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Palo Alto Weekly Online Edition

Publication Date: Friday, May 02, 2003

Budget crisis forces
new thoughts on school funding
Suggestions range from revising Prop. 13 to completely overhauling system

by Martin Nobida

Gov. Gray Davis' proposed 2003-04 budget threatens to drastically change the way California's public schools are financed.

Some experts, however, say that change is exactly what the state needs.

Behind the numbers

Budget cuts take a
back-seat to school work

Budget crisis forces
new thoughts on school funding

List of budget cuts

Streetwise

"Only 10 people really understand the financing system. It's arcane, there's no logic to it and it's a real mess," said Michael Kirst, professor of education policy at Stanford University.

In the midst of an unprecedented state budget crisis, the school funding system has come under intense scrutiny. Talk of the possibly devastating effects proposed budget cuts may have on public education has engendered a rash of suggested remedies -- from quick-fix approaches, like raising taxes, to a complete overhaul of the system.

The current system's framework evolved in an attempt to provide equal education throughout California, where hundreds of school districts were once financed primarily through divergent levels of local property tax revenues.

In 1976, the state Supreme Court declared such differences illegal. The courts called on the state to change the system to ensure more equality. Through a series of legislative acts passed in the late 1970s and early 1980s, the state took greater control of the way education money was raised and distributed.

It established "revenue limits," the amount of general fund taxes districts are allowed to spend per pupil per year (based on attendance, rather than enrolment). Most of California's 1,000 school districts are in communities where local property taxes aren't sufficient to meet the revenue limit. The state, therefore, makes up the difference.

Districts that have sufficient local property taxes receive only $120 per student. This is "basic aid," or the minimum amount guaranteed by the constitution. The Palo Alto Unified School District is one of between 50 and 60 basic-aid districts.

Although Kirst said the state has equalized funds in 95 percent of its districts, some stark differences remain. Palo Alto, for example, spends more than $10,000 per student per year, while the statewide average is closer to $7,000.

Kirst said the system has also failed to meet the state's educational needs.

"Even at the height of the tech boom in 2000 and 2001, California ranked 32nd in education funding in the nation," he said. "If you take into account cost-of-living expenses, its rank was more like 40th."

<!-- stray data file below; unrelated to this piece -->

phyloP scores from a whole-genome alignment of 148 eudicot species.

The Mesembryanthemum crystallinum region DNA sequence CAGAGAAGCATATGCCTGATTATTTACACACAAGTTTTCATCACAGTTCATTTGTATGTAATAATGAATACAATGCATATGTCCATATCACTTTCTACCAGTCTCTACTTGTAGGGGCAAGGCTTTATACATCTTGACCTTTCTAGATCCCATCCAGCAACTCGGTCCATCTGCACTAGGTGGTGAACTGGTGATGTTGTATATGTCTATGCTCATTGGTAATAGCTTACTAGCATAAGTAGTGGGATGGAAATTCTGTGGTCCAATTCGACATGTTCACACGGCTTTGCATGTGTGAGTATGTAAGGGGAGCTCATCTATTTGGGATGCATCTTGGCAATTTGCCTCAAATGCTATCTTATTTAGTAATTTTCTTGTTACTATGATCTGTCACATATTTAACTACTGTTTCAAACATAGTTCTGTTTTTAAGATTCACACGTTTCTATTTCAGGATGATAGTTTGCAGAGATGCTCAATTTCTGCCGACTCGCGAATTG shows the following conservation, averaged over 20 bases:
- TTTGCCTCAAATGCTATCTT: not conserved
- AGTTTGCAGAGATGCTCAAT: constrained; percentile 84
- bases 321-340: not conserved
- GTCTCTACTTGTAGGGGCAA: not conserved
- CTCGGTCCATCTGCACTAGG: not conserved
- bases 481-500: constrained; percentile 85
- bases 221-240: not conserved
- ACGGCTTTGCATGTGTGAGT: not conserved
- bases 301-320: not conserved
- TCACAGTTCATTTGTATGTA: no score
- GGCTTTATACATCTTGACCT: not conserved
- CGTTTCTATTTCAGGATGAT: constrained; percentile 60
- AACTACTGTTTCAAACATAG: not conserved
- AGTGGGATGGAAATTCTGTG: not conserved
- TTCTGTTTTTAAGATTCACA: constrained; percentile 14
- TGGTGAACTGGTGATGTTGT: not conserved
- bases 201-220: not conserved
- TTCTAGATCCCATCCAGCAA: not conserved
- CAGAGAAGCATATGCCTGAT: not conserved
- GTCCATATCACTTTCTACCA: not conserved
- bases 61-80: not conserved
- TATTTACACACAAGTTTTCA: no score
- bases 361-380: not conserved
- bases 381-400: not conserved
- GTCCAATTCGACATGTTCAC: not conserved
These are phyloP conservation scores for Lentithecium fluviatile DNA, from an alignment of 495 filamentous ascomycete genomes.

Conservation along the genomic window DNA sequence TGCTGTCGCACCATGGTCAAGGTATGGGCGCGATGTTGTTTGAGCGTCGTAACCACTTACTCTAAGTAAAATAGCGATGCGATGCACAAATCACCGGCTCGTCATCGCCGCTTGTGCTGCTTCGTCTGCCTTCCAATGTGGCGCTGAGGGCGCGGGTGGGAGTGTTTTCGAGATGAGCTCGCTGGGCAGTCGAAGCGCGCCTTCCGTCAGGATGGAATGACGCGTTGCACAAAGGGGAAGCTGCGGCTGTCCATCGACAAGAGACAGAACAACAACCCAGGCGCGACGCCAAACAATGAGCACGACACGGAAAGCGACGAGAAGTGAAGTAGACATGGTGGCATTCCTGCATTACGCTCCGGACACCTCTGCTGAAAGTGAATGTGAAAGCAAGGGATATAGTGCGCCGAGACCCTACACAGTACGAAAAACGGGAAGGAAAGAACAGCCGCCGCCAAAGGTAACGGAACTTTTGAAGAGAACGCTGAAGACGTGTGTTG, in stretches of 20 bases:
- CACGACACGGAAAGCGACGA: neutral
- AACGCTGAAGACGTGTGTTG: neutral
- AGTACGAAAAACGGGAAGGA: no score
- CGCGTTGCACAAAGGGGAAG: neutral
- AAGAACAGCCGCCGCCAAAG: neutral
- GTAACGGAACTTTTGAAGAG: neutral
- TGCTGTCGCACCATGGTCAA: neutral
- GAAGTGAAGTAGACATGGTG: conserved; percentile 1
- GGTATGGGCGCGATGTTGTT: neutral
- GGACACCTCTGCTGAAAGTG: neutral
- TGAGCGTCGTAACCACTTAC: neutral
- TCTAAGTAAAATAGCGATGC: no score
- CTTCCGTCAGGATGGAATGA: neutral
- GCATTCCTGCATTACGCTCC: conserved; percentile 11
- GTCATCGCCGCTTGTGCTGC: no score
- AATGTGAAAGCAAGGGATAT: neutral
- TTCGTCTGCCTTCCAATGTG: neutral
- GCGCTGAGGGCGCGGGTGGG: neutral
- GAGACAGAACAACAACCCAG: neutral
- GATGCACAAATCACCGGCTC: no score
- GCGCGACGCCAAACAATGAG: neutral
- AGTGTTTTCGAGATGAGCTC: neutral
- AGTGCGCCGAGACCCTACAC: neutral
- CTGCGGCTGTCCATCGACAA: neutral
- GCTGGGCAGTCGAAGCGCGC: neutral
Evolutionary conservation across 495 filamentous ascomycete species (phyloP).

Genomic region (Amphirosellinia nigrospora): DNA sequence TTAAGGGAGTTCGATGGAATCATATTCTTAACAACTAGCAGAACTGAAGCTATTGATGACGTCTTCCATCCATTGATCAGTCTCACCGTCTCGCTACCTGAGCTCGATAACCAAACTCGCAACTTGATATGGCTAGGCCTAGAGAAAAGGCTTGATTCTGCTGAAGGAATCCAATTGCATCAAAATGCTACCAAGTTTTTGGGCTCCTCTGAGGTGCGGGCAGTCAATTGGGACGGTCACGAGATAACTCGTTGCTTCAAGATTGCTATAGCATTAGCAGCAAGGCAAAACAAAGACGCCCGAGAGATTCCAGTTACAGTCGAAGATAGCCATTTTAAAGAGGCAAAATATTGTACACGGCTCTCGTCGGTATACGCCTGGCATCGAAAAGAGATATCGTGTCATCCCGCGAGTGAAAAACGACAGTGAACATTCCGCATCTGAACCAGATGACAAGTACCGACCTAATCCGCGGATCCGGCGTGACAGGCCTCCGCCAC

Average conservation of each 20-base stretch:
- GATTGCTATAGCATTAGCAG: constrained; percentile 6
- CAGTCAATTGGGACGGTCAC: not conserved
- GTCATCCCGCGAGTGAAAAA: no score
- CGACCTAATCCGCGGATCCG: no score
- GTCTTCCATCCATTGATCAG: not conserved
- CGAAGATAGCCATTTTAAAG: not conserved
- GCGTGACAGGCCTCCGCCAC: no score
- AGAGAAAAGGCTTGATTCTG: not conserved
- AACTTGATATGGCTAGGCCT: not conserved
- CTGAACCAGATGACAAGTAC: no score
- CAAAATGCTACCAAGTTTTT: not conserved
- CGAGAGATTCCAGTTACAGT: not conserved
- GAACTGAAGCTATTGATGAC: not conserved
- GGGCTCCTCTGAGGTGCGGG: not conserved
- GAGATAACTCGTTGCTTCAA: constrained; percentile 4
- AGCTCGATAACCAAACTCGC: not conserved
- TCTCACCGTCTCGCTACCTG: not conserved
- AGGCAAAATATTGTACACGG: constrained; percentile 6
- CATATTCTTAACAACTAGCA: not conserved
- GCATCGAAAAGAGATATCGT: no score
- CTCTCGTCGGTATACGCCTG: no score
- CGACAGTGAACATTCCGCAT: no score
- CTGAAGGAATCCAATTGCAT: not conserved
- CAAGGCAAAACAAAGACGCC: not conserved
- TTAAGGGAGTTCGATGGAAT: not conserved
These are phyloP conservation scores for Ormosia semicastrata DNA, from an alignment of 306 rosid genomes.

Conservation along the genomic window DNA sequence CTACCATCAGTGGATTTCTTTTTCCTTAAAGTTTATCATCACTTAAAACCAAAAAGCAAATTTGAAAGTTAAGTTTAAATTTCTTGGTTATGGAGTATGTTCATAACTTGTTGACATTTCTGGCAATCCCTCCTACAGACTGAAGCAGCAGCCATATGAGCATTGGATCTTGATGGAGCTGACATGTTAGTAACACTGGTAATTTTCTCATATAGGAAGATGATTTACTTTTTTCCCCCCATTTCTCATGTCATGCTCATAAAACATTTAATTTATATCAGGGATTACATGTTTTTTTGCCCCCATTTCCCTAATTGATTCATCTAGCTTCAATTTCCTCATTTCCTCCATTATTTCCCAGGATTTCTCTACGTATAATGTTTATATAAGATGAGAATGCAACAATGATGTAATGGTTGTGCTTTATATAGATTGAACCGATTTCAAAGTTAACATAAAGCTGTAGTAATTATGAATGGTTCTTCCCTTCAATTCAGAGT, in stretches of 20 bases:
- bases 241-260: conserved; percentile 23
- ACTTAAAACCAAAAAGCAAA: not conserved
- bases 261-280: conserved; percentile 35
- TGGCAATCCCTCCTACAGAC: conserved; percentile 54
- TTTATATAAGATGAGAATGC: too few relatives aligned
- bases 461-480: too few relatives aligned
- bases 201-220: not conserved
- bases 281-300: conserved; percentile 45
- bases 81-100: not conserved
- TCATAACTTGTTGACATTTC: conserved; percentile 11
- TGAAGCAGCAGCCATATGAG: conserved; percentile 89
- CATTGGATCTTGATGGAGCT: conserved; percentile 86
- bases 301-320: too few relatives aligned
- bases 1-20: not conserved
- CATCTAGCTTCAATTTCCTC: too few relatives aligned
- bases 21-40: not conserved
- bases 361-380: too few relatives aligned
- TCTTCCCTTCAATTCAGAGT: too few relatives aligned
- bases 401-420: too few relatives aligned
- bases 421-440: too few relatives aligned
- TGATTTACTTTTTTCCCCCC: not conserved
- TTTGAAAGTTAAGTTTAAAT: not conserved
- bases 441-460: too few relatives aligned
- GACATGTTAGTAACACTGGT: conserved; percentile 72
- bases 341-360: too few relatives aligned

The current budget crisis is seen by some as a perfect opportunity to address such lingering issues. Quick-fix approaches like increasing the alcohol tax and extending the sales tax to include services are two ideas currently afloat. California's alcohol tax is currently lower than the national average.

A more dramatic measure being bandied about is a split-roll tax system, which amounts to a revision of Proposition 13.

Many blame California's inadequate school funding on Prop 13. Passed in 1978 as a constitutional amendment, it guaranteed residences and commercial properties would be taxed at only 1 percent of their assessed value at the time the property was purchased. It was meant to make housing affordable, but also served to limit the amount of tax revenue going into education.

A split-roll tax system would keep the tax rate for residential property the same, but change commercial property tax assessments to the current market value.

One of the most drastic approaches considered is a move to a so-called "adequacy-based" approach. This would involve determining what the state's educational goals should be, finding out how much it would cost to achieve those goals, and then going about raising the finances.

The approach would represent a complete overhaul of the current system, which critics say simply sets a certain amount of funds for spending, then throws the money at schools and them asks them to do something with it.

As with all the options, however, it's too early to predict what, if anything, will happen, Kirst said.

"There has to be a lot more pain before people can move to those levels," he said. "Right now, the situation is like a storm offshore. A lot of the problems people are talking about now are only in anticipation of the pain to come."

Martin Nobida can be e-mailed at mnobida@paweekly.com

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Editor's note:
This is part of the final installment in a four-part series on how the school budget crisis is affecting various segments of the community.
As the biggest fiscal fiasco to hit education rocks schools across the state, the Palo Alto Unified School District and the surrounding community battle a state property-tax grab and formulate massive reductions to the district's 2003-2004 budget.
At a study session April 29, the district will reveal its plans to reduce the budget by more than $4 million for the 2003-2004 to address anticipated state cuts and a shortfall in revenue.
In the meantime, it is fighting to hold onto more than $23.1 million in property tax funding that Gov. Gray Davis threatens to take away.

First installment
Second installment
Third installment

 

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